By Phil Dodd
The number of people and firms registered with the state as lobbyists—including those who advocate for nonprofits—has risen over the past few years, continuing a trend that long-time lobbyists say has been underway for decades and is making the State House a more crowded environment.
In the 2017‒2018 biennium, a total of 1,145 lobbyists, lobbying firms, and employers with in-house lobbyists were registered with the state, up 7.8 percent from the number registered in the 2015‒2016 biennium, according to figures on the secretary of state’s online lobbying disclosure database. More and more businesses and nonprofit organizations believe they need to have advocates in the State House to watch out for their interests, insiders say.
As a group, the lobbyists registered with the state are paid millions of dollars per year, providing a big economic boost to the Montpelier area. In the 2017‒2018 biennium, total compensation for lobbying reported to the secretary of state was $33.2 million dollars.
The definition of lobbying in Vermont law includes those working on behalf of nonprofits as well as businesses. Among other things, it covers anyone attempting to influence legislative or administrative action and soliciting others to do the same if they receive at least $500 in compensation for their efforts.
Lobbying is an activity protected by the U.S. Constitution. Among other things, the First Amendment protects free speech as well as the “right of the people…to petition the Government for a redress of grievances.”
Nevertheless, courts have allowed some regulation of lobbying, such as Vermont’s requirement that lobbyists register, pay fees, and file financial reports, according to attorney Chuck Storrow, a veteran lobbyist with Leonine Public Affairs in Montpelier.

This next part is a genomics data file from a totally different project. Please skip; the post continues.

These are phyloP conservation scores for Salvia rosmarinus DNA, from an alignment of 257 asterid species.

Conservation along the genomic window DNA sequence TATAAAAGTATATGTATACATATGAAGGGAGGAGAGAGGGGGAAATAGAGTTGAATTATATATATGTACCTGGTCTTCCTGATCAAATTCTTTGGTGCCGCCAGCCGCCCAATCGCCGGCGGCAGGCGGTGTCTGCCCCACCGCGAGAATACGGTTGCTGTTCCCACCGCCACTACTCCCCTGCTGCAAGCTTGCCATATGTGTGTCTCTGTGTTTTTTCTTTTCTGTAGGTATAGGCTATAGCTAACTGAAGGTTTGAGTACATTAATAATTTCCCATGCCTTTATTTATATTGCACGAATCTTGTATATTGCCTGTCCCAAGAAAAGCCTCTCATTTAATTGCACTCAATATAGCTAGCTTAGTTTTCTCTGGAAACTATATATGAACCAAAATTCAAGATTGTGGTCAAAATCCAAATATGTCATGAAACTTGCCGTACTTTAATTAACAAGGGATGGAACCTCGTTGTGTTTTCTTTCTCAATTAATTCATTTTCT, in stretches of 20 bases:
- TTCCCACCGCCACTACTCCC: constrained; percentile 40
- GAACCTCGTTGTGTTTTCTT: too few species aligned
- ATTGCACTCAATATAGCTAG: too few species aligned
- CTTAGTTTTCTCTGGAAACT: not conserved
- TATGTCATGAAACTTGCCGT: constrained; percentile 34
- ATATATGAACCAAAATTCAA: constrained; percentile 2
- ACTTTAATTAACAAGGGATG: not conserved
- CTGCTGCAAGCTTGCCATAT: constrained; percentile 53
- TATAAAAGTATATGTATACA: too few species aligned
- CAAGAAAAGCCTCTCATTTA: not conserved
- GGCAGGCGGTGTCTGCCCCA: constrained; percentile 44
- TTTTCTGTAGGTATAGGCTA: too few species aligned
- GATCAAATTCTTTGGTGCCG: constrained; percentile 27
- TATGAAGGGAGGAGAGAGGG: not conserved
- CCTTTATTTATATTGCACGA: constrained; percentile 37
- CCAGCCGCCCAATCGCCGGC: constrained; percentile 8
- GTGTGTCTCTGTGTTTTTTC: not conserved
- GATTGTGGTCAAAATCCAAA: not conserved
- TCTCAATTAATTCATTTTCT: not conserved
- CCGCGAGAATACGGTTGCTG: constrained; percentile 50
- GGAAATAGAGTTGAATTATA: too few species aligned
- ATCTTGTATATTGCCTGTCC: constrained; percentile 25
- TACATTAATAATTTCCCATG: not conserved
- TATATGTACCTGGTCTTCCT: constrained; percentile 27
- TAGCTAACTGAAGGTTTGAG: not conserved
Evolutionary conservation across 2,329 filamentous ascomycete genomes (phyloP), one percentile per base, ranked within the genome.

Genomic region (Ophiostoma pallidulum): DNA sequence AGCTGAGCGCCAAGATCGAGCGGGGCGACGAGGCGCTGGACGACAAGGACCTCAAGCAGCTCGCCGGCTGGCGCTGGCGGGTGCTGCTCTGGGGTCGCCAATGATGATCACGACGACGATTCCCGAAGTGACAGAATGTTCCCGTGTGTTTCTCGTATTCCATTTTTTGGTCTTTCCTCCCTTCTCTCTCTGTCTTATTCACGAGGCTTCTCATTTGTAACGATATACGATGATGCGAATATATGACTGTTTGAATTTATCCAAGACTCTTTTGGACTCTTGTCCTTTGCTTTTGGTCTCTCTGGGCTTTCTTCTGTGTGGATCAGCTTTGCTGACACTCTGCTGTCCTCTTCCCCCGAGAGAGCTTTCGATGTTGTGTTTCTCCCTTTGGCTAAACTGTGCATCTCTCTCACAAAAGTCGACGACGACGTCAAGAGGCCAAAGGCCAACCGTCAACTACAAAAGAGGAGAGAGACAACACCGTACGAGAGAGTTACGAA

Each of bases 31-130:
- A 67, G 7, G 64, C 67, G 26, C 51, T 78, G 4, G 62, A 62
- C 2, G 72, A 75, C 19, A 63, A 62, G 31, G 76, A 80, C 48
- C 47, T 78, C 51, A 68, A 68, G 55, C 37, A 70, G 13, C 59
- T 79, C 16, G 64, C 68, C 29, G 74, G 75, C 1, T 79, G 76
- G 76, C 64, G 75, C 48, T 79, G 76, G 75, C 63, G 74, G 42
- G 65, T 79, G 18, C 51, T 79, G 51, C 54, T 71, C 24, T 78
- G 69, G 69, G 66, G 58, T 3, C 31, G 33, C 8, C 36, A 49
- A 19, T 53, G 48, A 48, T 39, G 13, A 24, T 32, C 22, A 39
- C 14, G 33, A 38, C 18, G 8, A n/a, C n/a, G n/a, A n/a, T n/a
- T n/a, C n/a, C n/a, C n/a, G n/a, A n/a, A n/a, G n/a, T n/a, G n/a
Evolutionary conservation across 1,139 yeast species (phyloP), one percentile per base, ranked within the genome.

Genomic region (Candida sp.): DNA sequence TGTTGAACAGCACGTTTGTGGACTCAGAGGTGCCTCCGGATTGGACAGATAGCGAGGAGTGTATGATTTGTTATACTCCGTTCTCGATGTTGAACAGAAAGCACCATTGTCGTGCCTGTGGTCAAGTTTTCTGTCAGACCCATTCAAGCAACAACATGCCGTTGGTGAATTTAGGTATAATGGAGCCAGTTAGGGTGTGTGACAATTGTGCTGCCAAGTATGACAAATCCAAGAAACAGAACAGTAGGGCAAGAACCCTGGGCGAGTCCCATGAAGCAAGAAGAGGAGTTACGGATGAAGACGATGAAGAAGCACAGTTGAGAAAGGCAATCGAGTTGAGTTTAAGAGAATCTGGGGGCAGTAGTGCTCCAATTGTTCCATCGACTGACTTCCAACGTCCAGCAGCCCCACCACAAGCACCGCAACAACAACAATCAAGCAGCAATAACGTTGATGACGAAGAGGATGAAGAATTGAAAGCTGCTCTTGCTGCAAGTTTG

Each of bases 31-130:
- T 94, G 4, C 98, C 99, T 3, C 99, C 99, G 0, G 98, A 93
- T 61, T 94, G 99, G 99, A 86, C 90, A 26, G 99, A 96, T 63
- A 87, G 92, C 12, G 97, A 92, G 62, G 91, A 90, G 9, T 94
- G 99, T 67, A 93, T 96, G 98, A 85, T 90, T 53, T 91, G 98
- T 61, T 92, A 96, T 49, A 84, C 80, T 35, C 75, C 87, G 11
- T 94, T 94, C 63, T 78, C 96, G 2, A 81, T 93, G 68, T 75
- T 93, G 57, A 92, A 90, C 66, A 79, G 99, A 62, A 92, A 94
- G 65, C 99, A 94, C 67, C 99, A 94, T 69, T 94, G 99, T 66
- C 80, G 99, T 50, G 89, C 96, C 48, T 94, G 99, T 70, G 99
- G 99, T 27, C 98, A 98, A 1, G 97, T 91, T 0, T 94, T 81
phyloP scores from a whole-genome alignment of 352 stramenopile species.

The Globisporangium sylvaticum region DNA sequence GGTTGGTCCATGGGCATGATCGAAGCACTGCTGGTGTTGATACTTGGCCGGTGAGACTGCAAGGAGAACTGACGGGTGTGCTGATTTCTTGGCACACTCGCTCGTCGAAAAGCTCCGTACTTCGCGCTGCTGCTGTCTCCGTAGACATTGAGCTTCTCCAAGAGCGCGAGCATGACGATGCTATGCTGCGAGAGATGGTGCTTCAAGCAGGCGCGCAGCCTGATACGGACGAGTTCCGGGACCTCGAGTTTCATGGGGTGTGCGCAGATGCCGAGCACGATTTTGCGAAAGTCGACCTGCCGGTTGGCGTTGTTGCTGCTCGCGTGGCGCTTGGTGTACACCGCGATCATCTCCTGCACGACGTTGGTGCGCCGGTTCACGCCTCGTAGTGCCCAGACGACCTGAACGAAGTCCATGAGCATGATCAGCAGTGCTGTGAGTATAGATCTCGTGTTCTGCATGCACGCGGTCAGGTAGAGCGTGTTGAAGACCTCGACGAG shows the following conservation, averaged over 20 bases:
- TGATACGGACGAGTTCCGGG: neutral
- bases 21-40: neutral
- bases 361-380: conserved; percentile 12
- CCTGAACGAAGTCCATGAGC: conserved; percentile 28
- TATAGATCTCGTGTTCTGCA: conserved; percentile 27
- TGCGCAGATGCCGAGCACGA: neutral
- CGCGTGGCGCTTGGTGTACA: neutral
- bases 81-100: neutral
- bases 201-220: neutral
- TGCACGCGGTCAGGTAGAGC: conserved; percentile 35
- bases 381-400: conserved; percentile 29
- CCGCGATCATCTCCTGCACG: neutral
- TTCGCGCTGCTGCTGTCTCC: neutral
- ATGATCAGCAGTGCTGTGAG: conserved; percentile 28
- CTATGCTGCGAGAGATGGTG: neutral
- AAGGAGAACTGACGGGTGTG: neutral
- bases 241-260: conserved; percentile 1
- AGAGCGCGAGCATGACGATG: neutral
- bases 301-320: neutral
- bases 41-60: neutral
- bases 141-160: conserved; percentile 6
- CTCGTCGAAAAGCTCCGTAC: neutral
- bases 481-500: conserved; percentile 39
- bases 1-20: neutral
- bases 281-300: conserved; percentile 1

Storrow, one of six lobbyists at the firm, noted that citizens, local officials, and administration employees do not have to register to lobby, but said there seem to be more of them visiting the State House even as the number of registered lobbyists and lobbying firm swells compared with a couple of decades ago.
“The physical capacity of the State House is overtaxed, in my opinion” he said. “It can be brutal trying to get a seat in a committee room, and even the cafeteria can be busy.”
With so many people in the building, it is also getting more challenging for lobbyists to talk with lawmakers, he said. But in general, Vermont lawmakers are still very accessible, and it is usually possible to “get their ear or present testimony,” he said.
Because Vermont legislators work part-time and do not as a rule have their own staffs, the information and research lobbyists can provide is important. “Most legislators value input from lobbyists and advocates,” Storrow said. “But they take it with a grain of salt since they know we have a desired outcome we are pursuing and they factor that in.”